In our world, we elevate the idea of having a romantic partner and often consider it the ideal state of being. We see people bemoan their fates whenever they’re single, and some may genuinely believe they’ll be happier if they were only in a relationship. There’s already quite a lot wrong with this mentality, but it gets even worse when applied to things like depression. This diagnosed condition makes everything feel bleaker, and it’s easy to think that having someone special in your life will ease the pain that comes with that. But a romantic partner won’t fix your depression, and that’s a psychological fact.

Here’s why.

1. Depression Is An Illness

The biggest issue with the idea that a romantic partner can fix your depression is simple: depression is a mental illness. Like all other illnesses and disorders, in most cases, it cannot be fixed by non-medical means. And, even when some treatment options include non-medical interventions, such as lifestyle changes or mindfulness, entering a relationship is not one of the potential solutions.

Adding a romantic partner to your life significantly changes your everyday experience. When you’re depressed or have any other type of illness, the last thing you need is to add more stress – even positive stress – to your life. Significant life changes and even minor alterations to your daily world will make things more challenging.

That’s not even considering all the other elements of an illness that mess with your life. With depression and other similar mood disorders, you can struggle with mood swings, have trouble wanting to take the initiative and be social, and even be unable to accomplish basic daily tasks. Suffice to say that this is not the best time to gain a romantic partner.


On top of that, a romantic partner who knows you want to be fixed by them will only meet frustration and failure. This can make them feel inadequate, cause resentment, or even lead to them belittling or invalidating your depression out of their frustration. It’s a losing battle.

Not that those with depression cannot have healthy and happy relationships. Research has shown that healthy relationships can withstand the effects of depression and even slightly help mitigate symptoms. Those who learn to manage their symptoms and receive proper treatment can continue with the rest of their lives and be successful in all the ways they want to be! But to enter a relationship hoping it will cure any illness is simply not how it works.

2. Codependency, Depression, and Relationships

The expectation that a romantic partner can fix depression has a severe risk of leading to an unhealthy, codependent dynamic. Codependency is a theory in sociology that explains certain kinds of unbalanced relationship dynamics. As the term suggests, this situation occurs when two people become dependent on each other to an unhealthy extent, unable to function correctly without the other person.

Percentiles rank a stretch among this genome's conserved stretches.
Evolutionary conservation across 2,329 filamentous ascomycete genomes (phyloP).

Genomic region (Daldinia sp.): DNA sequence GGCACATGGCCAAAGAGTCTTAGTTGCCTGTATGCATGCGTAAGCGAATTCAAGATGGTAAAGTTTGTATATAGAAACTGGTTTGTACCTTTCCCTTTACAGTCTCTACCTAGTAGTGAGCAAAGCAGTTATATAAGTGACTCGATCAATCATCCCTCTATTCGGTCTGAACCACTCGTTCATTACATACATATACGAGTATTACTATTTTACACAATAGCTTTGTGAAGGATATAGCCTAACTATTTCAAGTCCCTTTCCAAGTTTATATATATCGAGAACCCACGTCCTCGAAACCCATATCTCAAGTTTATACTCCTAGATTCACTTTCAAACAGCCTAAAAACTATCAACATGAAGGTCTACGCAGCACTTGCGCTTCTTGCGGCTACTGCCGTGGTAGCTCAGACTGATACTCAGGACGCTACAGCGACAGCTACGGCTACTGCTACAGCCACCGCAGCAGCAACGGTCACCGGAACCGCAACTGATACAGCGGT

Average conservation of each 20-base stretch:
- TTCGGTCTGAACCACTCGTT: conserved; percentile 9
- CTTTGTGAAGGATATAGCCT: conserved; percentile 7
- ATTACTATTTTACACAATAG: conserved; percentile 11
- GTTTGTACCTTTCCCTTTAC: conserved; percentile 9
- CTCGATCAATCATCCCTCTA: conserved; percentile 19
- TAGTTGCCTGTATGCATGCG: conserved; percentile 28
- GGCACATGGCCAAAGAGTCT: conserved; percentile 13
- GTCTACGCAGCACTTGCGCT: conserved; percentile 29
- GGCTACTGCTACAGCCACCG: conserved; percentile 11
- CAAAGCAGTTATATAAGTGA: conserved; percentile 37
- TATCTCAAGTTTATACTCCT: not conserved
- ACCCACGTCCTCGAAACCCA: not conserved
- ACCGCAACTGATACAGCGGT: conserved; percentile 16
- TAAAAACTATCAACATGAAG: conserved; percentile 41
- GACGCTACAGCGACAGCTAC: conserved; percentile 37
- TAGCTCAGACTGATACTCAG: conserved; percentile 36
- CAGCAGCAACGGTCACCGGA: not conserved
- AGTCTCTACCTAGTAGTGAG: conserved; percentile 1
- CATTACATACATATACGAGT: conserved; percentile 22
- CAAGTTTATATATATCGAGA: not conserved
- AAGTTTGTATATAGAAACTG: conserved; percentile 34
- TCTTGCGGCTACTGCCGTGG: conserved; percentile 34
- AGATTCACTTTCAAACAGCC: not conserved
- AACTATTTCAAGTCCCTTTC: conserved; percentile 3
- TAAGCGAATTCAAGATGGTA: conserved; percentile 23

In early theories, codependency was reserved for alcoholics and their partners. In recovery, a partner to an alcoholic would tend to “overhelp,” thus accidentally enabling the alcoholic.

The enabling partner would provide endless chances to the alcoholic, allowing the afflicted to continue to relapse while trusting the safety net of their partner. This ultimately harmed the recovery process, often causing the enabler to make countless sacrifices while preventing any long-term change.

The Impact Of Codependency On Depression

Today, we understand that codependency can apply to numerous other relationships in varying forms. An “enabled” partner in a codependent relationship may suffer from:

  • Poor mental health
  • Addiction
  • Irresponsibility
  • Under-achievement

Depression alone does not necessarily lead to codependent relationships. However, wanting someone to “fix” your depression can certainly grow that unhealthy dynamic. You end up holding someone else responsible for your moods and may use your depression as an excuse for negative behavior, poor treatment, or unreasonable expectations.

Signs Of Codependency

Meanwhile, the other party in the codependent relationship suffers and benefits from this arrangement. This gives them an incentive to feed into their partner’s depression, intentionally or unintentionally, making healing more difficult. Research states that they may:

  • Only feel fulfilled or good about themselves when helping others
  • Feel the desire to fix or control others to be secure or safe
  • Experience severe people-pleasing tendencies
  • Eagerly step into the role of a self-sacrificing martyr so they feel that they are a good person
  • Eagerly step into the role of a self-sacrificing martyr because they want the ability to play the victim

Worse still, this happens subconsciously often, meaning no innate hostile intent may exist in either partner. As long as one person depends on the other because of a lack of self-sufficiency and the other depends on the first for fulfillment, it’s codependent. This is too easy to do when you expect a romantic partner to fix your depression.

3. How Depression Negatively Impacts Relationships